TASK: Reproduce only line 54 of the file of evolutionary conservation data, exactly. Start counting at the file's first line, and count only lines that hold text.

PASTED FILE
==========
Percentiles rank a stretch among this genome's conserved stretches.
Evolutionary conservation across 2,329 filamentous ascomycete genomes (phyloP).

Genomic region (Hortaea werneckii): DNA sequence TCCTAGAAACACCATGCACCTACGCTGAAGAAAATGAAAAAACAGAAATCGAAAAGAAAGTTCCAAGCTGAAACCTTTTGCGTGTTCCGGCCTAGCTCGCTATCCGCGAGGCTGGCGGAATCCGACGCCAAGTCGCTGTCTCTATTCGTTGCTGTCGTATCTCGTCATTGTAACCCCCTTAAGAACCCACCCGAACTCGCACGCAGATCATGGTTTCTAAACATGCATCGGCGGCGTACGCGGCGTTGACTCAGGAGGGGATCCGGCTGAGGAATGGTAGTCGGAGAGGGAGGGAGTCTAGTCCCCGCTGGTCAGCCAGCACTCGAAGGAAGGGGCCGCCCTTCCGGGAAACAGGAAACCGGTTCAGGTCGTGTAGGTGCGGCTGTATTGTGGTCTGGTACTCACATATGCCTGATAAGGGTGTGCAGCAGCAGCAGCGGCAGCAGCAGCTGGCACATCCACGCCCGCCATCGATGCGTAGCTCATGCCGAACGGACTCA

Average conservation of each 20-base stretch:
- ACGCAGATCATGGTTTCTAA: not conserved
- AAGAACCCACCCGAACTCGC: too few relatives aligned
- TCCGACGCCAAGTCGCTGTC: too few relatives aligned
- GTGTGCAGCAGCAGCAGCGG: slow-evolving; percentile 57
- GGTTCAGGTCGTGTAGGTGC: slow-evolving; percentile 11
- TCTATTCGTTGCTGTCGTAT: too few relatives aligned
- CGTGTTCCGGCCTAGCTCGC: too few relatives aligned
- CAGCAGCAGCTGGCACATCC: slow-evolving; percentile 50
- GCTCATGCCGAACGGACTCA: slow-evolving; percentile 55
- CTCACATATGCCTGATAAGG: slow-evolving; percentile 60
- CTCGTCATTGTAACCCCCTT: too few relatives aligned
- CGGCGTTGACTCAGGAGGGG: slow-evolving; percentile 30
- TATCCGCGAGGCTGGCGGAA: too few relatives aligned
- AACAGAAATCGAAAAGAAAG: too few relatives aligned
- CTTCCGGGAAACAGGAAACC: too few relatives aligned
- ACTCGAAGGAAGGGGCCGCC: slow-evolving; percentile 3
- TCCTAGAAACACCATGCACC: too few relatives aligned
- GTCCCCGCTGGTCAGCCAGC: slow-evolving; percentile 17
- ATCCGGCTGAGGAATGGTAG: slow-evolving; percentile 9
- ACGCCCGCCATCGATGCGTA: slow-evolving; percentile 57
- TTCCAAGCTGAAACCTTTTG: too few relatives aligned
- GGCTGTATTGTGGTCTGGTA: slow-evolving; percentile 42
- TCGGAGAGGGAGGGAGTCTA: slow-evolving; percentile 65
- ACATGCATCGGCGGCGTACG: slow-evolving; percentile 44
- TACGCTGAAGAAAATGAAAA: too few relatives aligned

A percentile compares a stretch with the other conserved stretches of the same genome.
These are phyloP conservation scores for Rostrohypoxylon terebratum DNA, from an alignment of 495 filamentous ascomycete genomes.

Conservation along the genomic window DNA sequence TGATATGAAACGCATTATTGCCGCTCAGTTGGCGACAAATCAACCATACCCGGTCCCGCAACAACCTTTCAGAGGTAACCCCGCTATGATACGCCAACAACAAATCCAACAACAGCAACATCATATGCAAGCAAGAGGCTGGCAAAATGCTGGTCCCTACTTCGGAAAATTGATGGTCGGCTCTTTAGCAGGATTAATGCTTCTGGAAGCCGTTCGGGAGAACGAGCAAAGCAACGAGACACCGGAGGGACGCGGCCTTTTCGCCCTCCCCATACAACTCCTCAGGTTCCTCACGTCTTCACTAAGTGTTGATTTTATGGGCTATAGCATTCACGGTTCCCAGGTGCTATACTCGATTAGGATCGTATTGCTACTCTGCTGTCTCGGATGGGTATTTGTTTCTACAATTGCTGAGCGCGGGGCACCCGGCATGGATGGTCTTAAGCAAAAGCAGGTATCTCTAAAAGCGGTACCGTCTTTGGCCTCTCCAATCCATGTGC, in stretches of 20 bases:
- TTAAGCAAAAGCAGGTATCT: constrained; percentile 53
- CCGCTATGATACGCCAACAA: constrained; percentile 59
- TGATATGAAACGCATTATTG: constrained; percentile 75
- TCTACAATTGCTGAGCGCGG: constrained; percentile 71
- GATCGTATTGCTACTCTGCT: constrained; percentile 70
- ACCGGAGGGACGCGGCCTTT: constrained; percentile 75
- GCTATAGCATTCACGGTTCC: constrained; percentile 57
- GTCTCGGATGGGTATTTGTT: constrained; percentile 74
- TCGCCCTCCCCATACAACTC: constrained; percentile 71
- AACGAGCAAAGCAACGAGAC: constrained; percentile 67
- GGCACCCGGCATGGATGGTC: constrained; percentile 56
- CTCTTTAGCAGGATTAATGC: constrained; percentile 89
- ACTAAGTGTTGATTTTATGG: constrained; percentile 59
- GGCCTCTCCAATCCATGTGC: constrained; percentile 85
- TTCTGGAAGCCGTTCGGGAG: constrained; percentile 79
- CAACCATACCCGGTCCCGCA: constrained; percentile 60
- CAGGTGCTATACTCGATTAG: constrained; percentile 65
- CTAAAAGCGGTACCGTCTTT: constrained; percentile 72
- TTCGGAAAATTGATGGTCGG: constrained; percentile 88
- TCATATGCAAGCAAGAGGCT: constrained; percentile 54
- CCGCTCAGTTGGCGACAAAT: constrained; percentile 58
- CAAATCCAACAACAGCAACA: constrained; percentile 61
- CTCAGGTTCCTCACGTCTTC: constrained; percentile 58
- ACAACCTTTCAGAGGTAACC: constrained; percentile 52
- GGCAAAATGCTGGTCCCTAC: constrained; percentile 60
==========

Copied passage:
- CAAATCCAACAACAGCAACA: constrained; percentile 61